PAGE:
The Chinese government blocks a lot of online social networks. So I wasn’t ignoring your comments – it’s Communism. This Facebook-blocking government celebrated its 90th anniversary on July 1st, and commemorative crimson fever was high. Thousands of workers across China prepared for the celebrations by scraping gum off of Forbidden City walkways.

 

I was approached by many excited Chinese who wanted to know if I was in town for the celebration. (No. My flight to Inner Mongolia coincided with the big day). Mainstream Chinese people are seemingly pro-Communism, pro-Mao, and pro-anything else China related. I don’t want to get into too much social commentary, but I’ll just mention that Animal Farm is one of my very favorite books.

 My first introduction to red anniversary pride was China Daily, the English newspaper, and its full page timeline of the CPC. I especially enjoy the happy smiling faces of the peasants completing their long march. There is no mention of how the government pulled peasants from their farms to work in factories, creating shoddy steel goods and a famine that starved millions.

 

This glorification of peasants was again apparent on Tiananmen Square which is bookended by Chairman Mao on one end and two patriotic slide shows (patri-vision?) on the other. Glamour shots of terraced rice field and harmonious field hands fill the mega screen as music meant to inspire nostalgia fills the surrounding space. Chinese tourists stood by and filmed the entire spectacle on their cell phones.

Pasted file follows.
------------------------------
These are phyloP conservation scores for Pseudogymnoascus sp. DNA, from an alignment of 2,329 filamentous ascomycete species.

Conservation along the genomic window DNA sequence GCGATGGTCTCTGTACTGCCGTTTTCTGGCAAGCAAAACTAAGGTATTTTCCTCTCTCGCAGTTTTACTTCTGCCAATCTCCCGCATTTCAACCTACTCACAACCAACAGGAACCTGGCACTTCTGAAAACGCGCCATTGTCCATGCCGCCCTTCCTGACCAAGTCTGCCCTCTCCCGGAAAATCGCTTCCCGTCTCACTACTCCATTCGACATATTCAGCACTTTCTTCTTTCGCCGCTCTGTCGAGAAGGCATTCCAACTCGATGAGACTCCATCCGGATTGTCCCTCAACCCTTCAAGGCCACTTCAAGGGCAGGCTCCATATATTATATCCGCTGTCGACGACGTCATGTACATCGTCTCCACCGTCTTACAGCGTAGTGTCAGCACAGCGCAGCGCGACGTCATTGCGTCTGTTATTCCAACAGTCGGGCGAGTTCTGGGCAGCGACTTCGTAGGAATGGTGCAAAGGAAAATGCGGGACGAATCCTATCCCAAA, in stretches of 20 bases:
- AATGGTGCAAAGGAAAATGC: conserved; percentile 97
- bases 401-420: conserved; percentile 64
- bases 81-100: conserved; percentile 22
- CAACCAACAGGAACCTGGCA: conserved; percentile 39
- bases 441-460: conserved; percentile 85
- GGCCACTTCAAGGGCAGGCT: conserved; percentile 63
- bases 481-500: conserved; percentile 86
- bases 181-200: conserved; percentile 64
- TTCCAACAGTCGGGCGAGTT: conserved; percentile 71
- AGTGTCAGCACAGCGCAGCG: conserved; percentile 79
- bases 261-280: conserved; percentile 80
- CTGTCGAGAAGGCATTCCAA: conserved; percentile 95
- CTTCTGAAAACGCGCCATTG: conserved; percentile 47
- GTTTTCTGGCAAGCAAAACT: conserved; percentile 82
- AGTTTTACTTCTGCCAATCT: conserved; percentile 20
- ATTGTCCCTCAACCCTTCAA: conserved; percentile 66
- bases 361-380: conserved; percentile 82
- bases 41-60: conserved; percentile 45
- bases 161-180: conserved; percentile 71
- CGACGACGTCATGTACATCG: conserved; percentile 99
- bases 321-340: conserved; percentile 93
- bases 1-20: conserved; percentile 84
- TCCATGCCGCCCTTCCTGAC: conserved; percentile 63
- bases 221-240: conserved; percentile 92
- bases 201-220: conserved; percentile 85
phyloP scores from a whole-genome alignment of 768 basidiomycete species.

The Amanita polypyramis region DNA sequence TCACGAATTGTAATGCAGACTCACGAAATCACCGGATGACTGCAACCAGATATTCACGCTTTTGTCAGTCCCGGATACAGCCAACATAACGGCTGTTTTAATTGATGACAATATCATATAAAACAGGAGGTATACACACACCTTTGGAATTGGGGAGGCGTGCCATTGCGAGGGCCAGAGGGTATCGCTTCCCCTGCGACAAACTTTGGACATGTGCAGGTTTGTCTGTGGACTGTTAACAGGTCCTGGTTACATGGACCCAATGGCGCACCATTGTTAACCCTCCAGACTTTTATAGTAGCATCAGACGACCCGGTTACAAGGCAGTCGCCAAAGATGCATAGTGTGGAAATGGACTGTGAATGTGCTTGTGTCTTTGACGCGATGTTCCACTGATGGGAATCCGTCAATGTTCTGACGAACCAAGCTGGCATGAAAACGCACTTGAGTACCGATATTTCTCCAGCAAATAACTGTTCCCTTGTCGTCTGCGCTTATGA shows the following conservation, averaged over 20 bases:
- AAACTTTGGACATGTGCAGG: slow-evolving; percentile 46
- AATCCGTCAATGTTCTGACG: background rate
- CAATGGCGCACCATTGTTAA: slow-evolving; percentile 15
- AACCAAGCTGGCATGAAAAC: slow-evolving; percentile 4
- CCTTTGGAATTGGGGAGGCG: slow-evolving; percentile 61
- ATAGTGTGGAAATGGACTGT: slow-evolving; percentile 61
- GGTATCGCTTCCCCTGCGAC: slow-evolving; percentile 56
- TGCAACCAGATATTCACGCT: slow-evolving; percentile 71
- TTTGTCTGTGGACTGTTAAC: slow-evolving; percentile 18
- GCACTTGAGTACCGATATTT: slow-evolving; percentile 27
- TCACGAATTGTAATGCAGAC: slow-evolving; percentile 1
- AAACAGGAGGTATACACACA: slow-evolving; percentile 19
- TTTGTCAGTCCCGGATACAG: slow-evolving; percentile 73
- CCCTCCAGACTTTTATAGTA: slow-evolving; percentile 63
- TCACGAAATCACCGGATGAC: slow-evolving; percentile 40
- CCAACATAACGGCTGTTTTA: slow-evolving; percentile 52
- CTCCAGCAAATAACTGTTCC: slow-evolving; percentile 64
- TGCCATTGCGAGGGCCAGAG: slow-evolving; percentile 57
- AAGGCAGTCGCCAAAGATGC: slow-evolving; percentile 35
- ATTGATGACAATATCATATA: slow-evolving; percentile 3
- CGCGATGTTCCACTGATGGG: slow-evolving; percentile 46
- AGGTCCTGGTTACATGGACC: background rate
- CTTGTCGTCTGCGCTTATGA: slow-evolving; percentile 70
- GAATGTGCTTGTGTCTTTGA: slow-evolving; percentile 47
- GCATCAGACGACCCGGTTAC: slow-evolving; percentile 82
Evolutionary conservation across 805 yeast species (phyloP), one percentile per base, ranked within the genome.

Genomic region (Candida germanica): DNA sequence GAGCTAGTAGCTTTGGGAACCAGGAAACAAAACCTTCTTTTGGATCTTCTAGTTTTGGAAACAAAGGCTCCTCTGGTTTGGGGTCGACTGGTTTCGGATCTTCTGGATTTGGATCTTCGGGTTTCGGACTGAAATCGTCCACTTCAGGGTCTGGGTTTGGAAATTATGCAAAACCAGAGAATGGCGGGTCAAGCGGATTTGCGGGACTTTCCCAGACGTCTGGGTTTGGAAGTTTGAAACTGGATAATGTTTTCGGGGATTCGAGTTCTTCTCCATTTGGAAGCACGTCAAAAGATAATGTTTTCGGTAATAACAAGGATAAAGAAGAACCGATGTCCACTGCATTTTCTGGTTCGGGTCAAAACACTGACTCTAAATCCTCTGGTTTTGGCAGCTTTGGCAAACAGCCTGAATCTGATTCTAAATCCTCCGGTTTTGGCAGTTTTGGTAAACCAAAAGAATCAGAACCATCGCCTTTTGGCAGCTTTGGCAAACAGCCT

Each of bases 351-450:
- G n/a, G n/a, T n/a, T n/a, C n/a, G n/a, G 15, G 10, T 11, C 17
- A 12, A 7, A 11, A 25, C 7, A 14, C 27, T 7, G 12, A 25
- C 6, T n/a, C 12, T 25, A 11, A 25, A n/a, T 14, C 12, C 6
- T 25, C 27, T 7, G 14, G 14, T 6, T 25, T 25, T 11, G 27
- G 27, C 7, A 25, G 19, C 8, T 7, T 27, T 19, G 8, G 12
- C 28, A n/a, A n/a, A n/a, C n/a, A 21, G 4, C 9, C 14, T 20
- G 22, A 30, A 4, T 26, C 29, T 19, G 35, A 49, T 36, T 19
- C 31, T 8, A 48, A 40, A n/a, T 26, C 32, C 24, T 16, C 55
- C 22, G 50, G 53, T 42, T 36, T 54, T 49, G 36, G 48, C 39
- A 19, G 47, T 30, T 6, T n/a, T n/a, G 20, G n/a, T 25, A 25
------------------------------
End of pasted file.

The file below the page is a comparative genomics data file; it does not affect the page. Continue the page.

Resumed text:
Along with the glorification of Communism, there is the inevitable trashing of the Japanese. I’ve been to Nanjing, seen evidence of the massacre, but WOW – this country really knows how to hold a grudge. On out hike up the Great Wall the only time our sweet tour guide stopped the whole group was to point to a blown-out wall, say it was from a Japanese bomb, and suggest that we take pictures of it. As for World War II, here in China it’s known as the War of Aggression by the Japanese. Again from China Daily:

 

I’m happy to be in China, I really am – especially on this return trip. I don’t know if it’s my perception or the result of the Beijing Olympics/Shanghai Expo/general globalization, but the country seems much less chaotic to me. But I agree with Colin Firth’s comment when he was asked about the British monarchy: “I really like voting. It’s one of my favorite things.”